Blended project teams – combinations of internal and external resources – provide in many cases the best possible team for implementing solutions based on new technologies like SharePoint 2007. As the person responsible for a new SharePoint implementation, why would you look outside your organization to build your project team? You’d do so to fill gaps and to avoid creating holes, in short to create a team that will prepare your IT department for their future responsibilities and deliver the best possible result. You want a team that possesses:
- deep knowledge of the technology that has been selected for the solution,
- a thorough understanding of your business, processes and organizational culture,
- superb project management and project coordination skills, and
- a broad perspective regarding the solution’s position relative to
- business needs,
- related technologies and
- its connection to other internal applications.
If you have a team that can deliver on all four of these points, they should produce a solution that meets your enterprise’s business needs, is technically sound, can adapt to change, and whose cost is reasonable relative to the value it provides.
If your project team has members that are external to your organization, whether they number 2 or 10, you still:
- must perform the due diligence necessary to secure the best external resources,
- can reap the many benefits of using external resources, and
- face significant risks if you aren’t careful in your selection.
If you take care of the first point, the second point will take care of itself. The dynamics at work on a project team and the benefits that external resources bring are the same whether those resources are few or many. It’s merely a matter of degree. As for the risks, you can mitigate them by making sure the entire project team is carefully selected for the project.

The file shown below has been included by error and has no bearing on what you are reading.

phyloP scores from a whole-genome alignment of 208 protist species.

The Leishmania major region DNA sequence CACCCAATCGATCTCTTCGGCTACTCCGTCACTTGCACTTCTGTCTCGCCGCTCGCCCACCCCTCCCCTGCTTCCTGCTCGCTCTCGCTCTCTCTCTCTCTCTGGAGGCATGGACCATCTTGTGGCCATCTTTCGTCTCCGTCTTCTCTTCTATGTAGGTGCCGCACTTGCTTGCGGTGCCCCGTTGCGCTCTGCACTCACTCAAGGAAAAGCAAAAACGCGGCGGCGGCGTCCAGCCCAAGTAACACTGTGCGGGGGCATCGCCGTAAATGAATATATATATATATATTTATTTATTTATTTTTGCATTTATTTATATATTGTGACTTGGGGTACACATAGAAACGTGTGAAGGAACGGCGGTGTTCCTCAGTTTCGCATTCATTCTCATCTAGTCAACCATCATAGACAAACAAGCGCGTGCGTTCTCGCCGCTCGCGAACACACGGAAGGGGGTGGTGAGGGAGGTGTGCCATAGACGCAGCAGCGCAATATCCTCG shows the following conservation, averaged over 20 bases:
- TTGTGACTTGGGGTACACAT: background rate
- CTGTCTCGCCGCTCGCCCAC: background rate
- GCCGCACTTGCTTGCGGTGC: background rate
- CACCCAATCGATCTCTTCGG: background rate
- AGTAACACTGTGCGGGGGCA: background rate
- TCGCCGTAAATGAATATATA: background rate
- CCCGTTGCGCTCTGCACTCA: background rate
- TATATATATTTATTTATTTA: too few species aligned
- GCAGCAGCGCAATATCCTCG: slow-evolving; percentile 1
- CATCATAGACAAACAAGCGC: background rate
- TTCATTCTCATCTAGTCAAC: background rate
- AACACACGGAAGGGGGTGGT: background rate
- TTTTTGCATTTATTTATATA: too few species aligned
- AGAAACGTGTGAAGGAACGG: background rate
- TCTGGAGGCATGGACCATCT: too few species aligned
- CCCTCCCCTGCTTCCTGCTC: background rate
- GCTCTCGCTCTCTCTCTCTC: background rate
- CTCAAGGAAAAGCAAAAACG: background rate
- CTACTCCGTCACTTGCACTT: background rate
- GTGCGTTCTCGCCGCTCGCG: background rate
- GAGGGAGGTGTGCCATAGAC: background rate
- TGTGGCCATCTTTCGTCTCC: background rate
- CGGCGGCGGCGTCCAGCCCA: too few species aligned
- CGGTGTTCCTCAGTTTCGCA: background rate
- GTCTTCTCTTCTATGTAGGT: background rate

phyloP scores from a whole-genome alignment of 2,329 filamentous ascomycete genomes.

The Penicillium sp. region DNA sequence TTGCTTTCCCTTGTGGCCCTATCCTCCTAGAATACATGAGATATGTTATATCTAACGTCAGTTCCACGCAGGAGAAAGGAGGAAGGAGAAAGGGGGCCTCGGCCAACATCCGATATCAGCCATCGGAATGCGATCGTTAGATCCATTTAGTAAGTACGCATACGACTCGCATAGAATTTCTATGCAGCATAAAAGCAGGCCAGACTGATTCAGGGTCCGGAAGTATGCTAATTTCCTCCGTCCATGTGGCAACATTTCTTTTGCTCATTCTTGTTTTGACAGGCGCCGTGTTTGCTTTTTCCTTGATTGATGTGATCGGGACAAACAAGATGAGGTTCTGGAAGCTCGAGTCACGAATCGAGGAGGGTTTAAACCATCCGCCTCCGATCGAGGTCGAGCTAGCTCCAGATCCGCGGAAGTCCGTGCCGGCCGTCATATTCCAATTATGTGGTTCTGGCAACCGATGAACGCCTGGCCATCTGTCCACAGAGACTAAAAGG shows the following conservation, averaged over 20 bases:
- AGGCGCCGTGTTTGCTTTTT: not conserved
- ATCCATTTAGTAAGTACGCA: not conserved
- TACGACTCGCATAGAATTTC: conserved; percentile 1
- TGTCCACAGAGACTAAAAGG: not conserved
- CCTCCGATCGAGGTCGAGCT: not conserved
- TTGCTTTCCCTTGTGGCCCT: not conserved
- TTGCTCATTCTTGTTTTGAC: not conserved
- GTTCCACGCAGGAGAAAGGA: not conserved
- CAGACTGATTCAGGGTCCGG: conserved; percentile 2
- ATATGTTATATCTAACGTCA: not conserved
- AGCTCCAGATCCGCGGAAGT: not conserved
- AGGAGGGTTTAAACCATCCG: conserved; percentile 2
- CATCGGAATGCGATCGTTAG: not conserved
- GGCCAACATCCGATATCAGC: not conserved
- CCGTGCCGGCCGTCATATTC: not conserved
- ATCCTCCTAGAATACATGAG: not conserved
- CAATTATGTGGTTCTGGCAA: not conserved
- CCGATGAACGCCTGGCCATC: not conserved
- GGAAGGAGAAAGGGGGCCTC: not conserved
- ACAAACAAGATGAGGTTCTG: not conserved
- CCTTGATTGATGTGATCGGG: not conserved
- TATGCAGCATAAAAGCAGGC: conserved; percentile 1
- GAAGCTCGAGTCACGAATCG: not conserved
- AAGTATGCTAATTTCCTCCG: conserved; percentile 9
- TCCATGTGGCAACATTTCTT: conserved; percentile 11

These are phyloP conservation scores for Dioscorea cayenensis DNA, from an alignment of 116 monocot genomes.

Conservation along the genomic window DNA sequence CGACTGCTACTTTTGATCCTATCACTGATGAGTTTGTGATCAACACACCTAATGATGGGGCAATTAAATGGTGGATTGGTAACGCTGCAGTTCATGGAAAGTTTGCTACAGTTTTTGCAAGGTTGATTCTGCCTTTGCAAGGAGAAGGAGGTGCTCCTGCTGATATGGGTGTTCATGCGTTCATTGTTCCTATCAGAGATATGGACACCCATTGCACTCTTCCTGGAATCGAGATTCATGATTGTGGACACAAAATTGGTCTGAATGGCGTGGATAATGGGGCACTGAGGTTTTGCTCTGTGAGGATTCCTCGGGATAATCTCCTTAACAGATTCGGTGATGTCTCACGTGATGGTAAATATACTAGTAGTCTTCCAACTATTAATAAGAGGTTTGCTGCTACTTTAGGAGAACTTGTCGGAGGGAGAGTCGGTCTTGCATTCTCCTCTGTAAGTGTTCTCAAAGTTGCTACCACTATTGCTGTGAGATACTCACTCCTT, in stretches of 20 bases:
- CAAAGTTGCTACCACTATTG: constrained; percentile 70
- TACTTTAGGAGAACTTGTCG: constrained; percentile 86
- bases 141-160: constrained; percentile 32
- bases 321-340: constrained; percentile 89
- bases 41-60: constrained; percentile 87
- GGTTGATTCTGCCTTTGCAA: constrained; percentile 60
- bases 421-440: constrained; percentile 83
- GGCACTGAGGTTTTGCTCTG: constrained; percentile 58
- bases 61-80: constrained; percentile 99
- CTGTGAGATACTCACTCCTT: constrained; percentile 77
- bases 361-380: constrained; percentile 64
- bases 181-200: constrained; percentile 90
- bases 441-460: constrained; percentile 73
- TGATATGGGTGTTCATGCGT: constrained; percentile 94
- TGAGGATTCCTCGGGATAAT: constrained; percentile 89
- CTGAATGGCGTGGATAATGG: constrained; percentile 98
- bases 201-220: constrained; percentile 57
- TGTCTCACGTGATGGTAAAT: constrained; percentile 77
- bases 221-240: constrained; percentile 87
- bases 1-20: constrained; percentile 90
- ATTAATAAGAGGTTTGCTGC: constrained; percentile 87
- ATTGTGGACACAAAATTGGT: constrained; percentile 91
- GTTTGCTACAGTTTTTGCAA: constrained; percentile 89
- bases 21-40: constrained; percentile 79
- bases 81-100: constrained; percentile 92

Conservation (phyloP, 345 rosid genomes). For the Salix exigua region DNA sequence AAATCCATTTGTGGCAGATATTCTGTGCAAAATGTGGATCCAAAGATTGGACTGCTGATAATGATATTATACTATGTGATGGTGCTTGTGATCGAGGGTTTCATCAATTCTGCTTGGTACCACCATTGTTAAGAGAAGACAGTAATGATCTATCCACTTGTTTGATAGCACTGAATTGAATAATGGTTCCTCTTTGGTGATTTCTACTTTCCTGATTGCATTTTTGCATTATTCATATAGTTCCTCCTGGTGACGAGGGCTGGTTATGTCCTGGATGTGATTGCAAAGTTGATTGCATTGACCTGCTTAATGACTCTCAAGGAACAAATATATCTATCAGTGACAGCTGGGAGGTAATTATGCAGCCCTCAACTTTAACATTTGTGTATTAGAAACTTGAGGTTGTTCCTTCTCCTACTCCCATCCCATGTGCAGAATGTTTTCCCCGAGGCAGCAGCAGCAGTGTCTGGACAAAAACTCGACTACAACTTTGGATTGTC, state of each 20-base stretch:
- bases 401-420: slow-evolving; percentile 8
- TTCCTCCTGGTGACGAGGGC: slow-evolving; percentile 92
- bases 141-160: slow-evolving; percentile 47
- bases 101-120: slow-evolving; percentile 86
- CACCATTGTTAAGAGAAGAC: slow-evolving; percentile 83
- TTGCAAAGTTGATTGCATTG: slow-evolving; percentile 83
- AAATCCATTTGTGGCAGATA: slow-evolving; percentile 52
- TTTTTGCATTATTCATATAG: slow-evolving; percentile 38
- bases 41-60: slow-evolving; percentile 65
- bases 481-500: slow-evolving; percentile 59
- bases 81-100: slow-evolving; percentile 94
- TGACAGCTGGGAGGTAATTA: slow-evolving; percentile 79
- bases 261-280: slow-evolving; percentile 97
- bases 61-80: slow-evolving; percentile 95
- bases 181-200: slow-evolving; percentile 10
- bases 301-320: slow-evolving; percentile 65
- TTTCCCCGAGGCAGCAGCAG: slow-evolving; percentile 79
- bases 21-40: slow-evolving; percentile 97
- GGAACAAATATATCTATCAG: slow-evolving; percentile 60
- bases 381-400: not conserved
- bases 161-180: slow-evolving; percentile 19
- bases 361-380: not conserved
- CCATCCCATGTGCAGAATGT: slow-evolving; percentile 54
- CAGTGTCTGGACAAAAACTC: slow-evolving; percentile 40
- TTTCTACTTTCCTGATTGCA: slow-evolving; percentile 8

Don’t take my word for it though. Consider this conclusion from the August 1, 2000 Gartner Strategic Analysis Report entitled The Project Office: Teams, Process and Tools. The authors of the report state that Information Technology organizations that lack a strategy to blend internal and external project resources to achieve the best possible team would see costs 25% higher than those possessing such a strategy.
My view: create a blended team for your SharePoint implementation using a consultancy that focuses on SharePoint. Why? Blended teams address the inherent weaknesses commonly found in homogenous teams including these:
- external resources will not possess the business knowledge of your enterprise necessary to create a complete solution in a timely manner;
- external resources will lack an understanding of the organization’s culture and the organizational context of the project;
- external resources do not possess informal contacts and relationships throughout the enterprise;
- conversely, internal resources typically have fewer informal contacts and relationships external to the organization that are can be leveraged;
- internal resources generally have a limited experience with respect to a new technology and how it can be applied to business needs;
- internal resources, armed with a hammer, often see everything as a nail;
- internal resources have an opportunity cost;
Faced with these typical weaknesses, why wouldn’t you opt to build the best possible team comprised of your best internal personnel and the best external consultants available? Why start at a disadvantage?
Related blog: Why Use a SharePoint Consultancy?